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Discussion Starter · #1 ·
Things that suck to find.

A tick under your left one (or the right)
A bee in your glove.
Dog turd in your shoe.
Eviction notice.
Your mate in bed with the pool man.
This on the Driven end of the rear cylinder Exhaust Cam and bearing journal, 3 months out of warranty!
Auto part Engine
Machine tool Machine Auto part Metal Steel
Auto part Machine tool Machine Tool accessory Gear

It appears as though when my fly wheel key was sheered, some bits were sent through the engine, or was missed during warranty repair to fix fly wheel.
This damage is clearly transference and right at the oil passage to this surface, pointing to that being the scenario.
I put in a call to my dealer whom was so far, helpful.
I was Asked for more pics to forward to Polaris.
At this Point I'm looking at align boring the head. Or replacement of it and bearing cap and cam.
cam is 60
Head is 750.

But hey, as I always say, "Chin up! And put it where it fits". so the Silver lining?
Never before in my life have I been glad it's winter time ....till now.;)
 

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I see... no bearing inserts. If there is enough machining space then line bore and use inserts. It is clearly damage from either lack of lubrication or debris from the prior failure. I would say that Polaris should be all over that warranty claim despite the time frame. We also have some small diesels that run the cams in an iron bore... but we also put in a proper bearing shell on the driven end to take the wear and extend the engine life.
 

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ouch....that sucks to say the least. Hopefully they will see it was their fault during previous repair and take care of it.......
 

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Get in touch with Big Daddy for some details on that new engine thing..........
 
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Discussion Starter · #8 ·
It does look a lot like the camshaft is without a bearing there. Does this mean that the Scout engines are running without any cam bearings? God forbid they are just making throw away engines and charging the prices they get.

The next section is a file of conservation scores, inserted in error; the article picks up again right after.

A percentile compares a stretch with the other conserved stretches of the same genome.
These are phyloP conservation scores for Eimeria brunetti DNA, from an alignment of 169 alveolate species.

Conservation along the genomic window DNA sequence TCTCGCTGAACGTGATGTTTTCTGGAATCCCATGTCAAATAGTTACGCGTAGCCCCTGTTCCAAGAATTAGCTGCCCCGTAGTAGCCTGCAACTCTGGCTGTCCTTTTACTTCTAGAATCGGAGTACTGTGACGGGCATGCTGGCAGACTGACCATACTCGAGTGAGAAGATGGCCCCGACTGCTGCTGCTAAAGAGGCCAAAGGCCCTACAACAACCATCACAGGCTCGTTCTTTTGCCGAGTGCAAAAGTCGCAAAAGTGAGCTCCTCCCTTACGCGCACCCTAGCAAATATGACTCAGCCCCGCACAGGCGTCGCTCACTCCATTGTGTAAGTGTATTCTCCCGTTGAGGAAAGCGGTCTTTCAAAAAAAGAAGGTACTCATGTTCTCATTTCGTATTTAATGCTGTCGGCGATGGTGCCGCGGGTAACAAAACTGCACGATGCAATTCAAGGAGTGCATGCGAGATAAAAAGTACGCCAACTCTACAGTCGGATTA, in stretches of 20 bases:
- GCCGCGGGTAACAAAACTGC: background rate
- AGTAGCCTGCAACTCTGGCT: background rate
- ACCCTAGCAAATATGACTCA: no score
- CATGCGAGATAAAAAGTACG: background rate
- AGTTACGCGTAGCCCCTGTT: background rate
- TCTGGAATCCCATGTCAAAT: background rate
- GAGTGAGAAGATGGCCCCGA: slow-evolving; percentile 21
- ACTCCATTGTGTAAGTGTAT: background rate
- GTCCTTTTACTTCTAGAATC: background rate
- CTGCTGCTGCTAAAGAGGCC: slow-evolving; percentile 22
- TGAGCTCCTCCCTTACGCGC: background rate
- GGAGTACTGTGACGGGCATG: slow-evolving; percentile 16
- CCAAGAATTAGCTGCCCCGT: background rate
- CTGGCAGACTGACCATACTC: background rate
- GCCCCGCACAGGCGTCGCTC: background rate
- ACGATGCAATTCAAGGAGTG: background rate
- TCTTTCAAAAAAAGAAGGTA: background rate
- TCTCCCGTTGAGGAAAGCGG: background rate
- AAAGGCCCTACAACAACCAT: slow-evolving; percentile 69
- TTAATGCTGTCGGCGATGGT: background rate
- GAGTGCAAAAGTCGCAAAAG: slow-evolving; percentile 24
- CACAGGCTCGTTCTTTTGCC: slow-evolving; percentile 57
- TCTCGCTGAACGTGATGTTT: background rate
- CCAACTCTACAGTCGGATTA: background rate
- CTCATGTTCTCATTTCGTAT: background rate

Correct.
There is no Cam bearings.. but, I havnt seen anything with cam bearings in a looooong time. Cars included..
With today's alloys, this has been a successful design for most things..
Technically, all things right,, they wouldn't even make contact, they float on oil film.
Looking at the rest of the journals, one couldn't tell anything has ever rotated with in them.
It is repairable as one with out, Albeit, at a higher cost.
All in all, the design doesn't surprise, nor bother me, as it's common and successful in today's engines that typically out last yesterday's engines with cam bearings, by a large margin..
I'd venture to say, judging by how bad it damaged the hard steel cam, if this had a bearing, it would have spun in the journal, and still did journal/cam damage when the oil passage in bearing went out of line, and maybe even seized, doing more engine damage.. every design has its ups, and it's downs.
 

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Correct.
There is no Cam bearings.. but, I havnt seen anything with cam bearings in a looooong time. Cars included..
With today's alloys, this has been a successful design for most things..
Technically, all things right,, they wouldn't even make contact, they float on oil film.
Looking at the rest of the journals, one couldn't tell anything has ever rotated with in them.
It is repairable as one with out, Albeit, at a higher cost.
All in all, the design doesn't surprise, nor bother me, as it's common and successful in today's engines that typically out last yesterday's engines with cam bearings, by a large margin..
I'd venture to say, judging by how bad it damaged the hard steel cam, if this had a bearing, it would have spun in the journal, and still did journal/cam damage when the oil passage in bearing went out of line, and maybe even seized, doing more engine damage.. every design has its ups, and it's downs.
Did you find any of the chunks from previous repair... either in the top end or in sump or in your filter? I would be very suspect of the oil pump in a case like yours as well. That engine could easily have additional damaging debris lurking in some crevice or corner. Evidence of that debris could win your warranty claim if they demand proof. Cause and effect.